Gaston I, Count of Foix

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Gaston I of Foix or Gaston VIII of Foix-Béarn (1287 – Maubuisson, 13 December 1315) was the 9th Count of Foix, the 22nd Viscount of Béarn and Co-Prince of Andorra.

Equestrian seal of Gaston I, Count of Foix


He was a son of Roger-Bernard III, Count of Foix and Margaret of Béarn, the eldest daughter and heiress of Gaston VII of Béarn.[1] He succeeded his father in 1302 as Count Gaston I of Foix and Viscount Gaston VIII of Béarn, first under the regency of his mother.

He was probably present at the Battle of the Golden Spurs in 1302, and fought again for the King of France against the Flemish at the Battle of Mons-en-Pévèle in 1304. When the cities of his County of Foix rebelled against the Royal tax collectors, because they raised the taxes to finance the expensive war against Flanders, Gaston supported his cities. For this, the County was confiscated for a while by the Senechal of Carcassonne.

In 1308, he started a war against the Count of Armagnac, against the orders of the King, who had forbidden intra-French warfare. Gaston was taken prisoner and locked up in the Châtelet. He was only released after paying a ransom of 36,000 livres. He also had armed conflicts with his uncle James II of Majorca and even with his own mother, who firmly ruled Foix during his many absences.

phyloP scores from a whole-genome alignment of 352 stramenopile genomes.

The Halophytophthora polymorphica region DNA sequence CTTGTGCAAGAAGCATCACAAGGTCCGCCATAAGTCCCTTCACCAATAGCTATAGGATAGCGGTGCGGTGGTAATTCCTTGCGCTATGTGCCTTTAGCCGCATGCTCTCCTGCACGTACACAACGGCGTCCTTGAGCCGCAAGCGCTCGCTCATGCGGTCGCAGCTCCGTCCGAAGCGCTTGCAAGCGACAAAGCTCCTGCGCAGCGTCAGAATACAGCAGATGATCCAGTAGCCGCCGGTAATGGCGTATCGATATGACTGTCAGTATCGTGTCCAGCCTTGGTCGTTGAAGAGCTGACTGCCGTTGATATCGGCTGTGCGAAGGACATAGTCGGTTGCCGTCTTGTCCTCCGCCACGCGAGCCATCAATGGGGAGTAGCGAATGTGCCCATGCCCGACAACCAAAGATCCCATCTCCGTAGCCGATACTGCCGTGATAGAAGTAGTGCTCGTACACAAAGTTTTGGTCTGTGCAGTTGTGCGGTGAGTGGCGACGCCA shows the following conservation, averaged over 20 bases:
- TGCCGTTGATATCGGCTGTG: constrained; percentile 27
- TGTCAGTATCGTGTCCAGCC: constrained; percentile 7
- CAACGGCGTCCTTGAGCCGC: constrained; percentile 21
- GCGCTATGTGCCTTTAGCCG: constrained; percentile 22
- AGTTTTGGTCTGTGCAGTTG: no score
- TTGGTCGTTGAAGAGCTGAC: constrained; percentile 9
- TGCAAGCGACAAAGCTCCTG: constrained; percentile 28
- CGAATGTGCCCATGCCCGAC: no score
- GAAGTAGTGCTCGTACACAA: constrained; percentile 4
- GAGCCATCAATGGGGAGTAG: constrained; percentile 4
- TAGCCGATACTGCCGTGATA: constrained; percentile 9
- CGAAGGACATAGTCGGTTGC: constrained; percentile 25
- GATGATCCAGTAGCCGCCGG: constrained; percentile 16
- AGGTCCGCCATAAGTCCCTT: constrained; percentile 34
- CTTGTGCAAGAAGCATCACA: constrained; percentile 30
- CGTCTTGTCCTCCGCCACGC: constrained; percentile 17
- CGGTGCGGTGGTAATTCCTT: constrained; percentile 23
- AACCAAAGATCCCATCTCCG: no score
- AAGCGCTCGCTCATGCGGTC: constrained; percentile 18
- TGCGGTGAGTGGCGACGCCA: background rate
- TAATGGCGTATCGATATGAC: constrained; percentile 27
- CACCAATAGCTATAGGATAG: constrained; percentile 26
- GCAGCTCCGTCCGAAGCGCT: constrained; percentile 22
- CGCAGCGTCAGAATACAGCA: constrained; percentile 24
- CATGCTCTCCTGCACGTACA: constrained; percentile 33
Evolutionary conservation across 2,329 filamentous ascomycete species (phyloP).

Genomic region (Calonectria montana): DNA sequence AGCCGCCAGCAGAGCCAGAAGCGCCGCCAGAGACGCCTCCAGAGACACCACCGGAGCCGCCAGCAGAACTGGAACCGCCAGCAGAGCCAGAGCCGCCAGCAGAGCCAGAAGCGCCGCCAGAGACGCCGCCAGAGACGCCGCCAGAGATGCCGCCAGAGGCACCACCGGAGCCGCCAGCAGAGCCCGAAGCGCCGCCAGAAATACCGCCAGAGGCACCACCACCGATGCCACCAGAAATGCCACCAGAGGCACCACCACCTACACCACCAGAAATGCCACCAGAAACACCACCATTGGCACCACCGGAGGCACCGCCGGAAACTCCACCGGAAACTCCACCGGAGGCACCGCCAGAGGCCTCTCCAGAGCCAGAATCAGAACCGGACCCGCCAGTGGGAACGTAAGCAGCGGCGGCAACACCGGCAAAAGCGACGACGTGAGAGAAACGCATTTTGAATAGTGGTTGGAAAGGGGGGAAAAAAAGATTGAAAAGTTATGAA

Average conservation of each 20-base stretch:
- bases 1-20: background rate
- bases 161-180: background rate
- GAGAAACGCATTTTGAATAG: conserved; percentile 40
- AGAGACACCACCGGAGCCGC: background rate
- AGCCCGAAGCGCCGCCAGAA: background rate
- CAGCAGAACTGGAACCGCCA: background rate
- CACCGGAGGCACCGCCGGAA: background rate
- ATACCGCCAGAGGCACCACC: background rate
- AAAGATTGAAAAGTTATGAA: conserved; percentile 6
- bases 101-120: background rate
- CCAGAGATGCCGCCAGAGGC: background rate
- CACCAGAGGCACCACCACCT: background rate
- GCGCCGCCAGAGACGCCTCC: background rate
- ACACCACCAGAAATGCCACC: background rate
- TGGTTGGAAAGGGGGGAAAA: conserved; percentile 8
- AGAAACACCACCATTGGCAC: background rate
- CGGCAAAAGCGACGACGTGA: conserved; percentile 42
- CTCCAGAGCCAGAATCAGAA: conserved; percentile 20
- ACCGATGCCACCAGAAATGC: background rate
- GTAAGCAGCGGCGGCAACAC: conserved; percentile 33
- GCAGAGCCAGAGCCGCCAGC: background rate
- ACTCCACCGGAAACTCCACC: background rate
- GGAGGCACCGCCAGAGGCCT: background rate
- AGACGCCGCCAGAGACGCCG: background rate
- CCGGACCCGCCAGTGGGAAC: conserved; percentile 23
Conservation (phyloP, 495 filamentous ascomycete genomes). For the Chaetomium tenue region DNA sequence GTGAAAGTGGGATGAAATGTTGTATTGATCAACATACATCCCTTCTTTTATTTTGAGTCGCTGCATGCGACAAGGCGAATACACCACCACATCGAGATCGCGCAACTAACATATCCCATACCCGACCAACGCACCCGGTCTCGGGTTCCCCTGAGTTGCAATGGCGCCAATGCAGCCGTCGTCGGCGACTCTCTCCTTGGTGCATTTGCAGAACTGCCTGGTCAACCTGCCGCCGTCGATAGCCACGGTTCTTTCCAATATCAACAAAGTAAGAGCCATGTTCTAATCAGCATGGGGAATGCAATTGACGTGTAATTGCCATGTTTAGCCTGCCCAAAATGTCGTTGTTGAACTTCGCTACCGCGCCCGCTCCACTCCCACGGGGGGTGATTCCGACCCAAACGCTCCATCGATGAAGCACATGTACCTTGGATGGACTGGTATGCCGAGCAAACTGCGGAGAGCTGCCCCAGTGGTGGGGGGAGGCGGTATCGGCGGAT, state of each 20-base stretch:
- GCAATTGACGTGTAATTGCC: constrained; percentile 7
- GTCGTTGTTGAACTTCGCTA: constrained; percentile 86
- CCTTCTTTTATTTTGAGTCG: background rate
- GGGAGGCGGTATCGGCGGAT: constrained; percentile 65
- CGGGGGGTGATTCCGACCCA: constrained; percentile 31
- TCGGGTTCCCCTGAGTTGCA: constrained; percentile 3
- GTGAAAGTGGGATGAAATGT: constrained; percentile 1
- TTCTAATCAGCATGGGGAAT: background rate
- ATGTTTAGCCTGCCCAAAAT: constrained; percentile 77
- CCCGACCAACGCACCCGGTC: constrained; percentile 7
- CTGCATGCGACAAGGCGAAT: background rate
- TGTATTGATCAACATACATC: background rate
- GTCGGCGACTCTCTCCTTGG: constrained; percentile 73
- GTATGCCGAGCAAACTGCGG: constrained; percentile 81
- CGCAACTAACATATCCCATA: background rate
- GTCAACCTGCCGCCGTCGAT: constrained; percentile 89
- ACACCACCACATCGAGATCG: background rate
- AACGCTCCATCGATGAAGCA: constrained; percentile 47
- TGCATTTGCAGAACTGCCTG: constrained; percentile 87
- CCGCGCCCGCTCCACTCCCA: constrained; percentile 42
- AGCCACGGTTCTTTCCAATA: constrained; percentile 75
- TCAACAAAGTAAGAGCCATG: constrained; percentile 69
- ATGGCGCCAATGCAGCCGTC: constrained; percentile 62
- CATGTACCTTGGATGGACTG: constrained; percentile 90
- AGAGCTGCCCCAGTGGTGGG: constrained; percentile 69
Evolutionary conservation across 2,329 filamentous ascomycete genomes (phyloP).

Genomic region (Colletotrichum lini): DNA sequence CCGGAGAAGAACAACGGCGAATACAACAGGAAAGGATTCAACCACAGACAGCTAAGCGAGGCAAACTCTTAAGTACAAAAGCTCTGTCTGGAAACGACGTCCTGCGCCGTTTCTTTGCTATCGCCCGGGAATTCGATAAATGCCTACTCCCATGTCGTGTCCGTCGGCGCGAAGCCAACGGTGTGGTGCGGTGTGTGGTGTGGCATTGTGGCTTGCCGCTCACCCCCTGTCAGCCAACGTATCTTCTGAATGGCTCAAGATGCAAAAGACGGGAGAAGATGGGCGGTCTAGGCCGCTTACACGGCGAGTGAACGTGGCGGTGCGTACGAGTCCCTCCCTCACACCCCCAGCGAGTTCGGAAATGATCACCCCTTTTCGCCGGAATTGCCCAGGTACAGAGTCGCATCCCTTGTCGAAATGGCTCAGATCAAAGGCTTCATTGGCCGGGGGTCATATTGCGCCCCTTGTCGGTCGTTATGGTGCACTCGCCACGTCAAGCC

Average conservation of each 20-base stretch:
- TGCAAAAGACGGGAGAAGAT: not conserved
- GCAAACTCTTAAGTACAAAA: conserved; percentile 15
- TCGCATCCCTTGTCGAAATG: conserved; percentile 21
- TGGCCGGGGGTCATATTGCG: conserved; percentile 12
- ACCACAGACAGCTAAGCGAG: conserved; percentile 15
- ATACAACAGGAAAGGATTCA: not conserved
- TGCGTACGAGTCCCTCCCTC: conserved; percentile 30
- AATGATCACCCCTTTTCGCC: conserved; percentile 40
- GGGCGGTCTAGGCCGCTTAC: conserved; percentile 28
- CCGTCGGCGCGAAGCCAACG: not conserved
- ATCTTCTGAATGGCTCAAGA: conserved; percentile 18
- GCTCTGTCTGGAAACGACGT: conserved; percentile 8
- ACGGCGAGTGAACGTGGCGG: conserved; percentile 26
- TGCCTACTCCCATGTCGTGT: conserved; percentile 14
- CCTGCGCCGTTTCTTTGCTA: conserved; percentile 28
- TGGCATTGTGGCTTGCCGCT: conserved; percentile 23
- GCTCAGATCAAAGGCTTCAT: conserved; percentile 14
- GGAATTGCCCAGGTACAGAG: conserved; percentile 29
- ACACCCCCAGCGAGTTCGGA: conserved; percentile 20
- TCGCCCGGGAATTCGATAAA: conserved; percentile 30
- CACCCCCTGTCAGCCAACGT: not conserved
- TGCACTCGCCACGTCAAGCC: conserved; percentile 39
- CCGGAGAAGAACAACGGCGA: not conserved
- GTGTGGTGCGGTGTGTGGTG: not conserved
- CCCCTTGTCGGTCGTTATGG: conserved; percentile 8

In 1310, he inherited the Viscounty of Marsan from his aunt Constance of Moncada. When another uncle, Ermengol X, Count of Urgell, died without a male heir, Gaston claimed the County of Urgell, but was no match against King Alfonso IV of Aragon, who incorporated Urgell into the Crown of Aragon.

On his return from yet another war against Flanders, Gaston fell ill and died in the Maubuisson Abbey, near Pontoise. His body was transferred to the Boulbonne Abbey, where it was buried alongside his ancestors. Some records state he was buried in the now-demolished church of the Couvent des Jacobins in Paris.

Marriage and childrenEdit

Gaston married in 1301 Joan of Artois (1289-1350),[2] daughter of Philip of Artois and Blanche of Brittany. They had:


  1. ^ a b c Lodge 1926, p. 15.
  2. ^ a b Viader 2003, p. 128.


  • Lodge, Eleanor C. (1926). Gascony under English Rule. Methuen & Co. Ltd.
  • Viader, Roland (2003). L'Andorre du IXe au XIVe siècle: montagne, féodalité et communautés. Presses Universitaire du Mirail.

Further readingEdit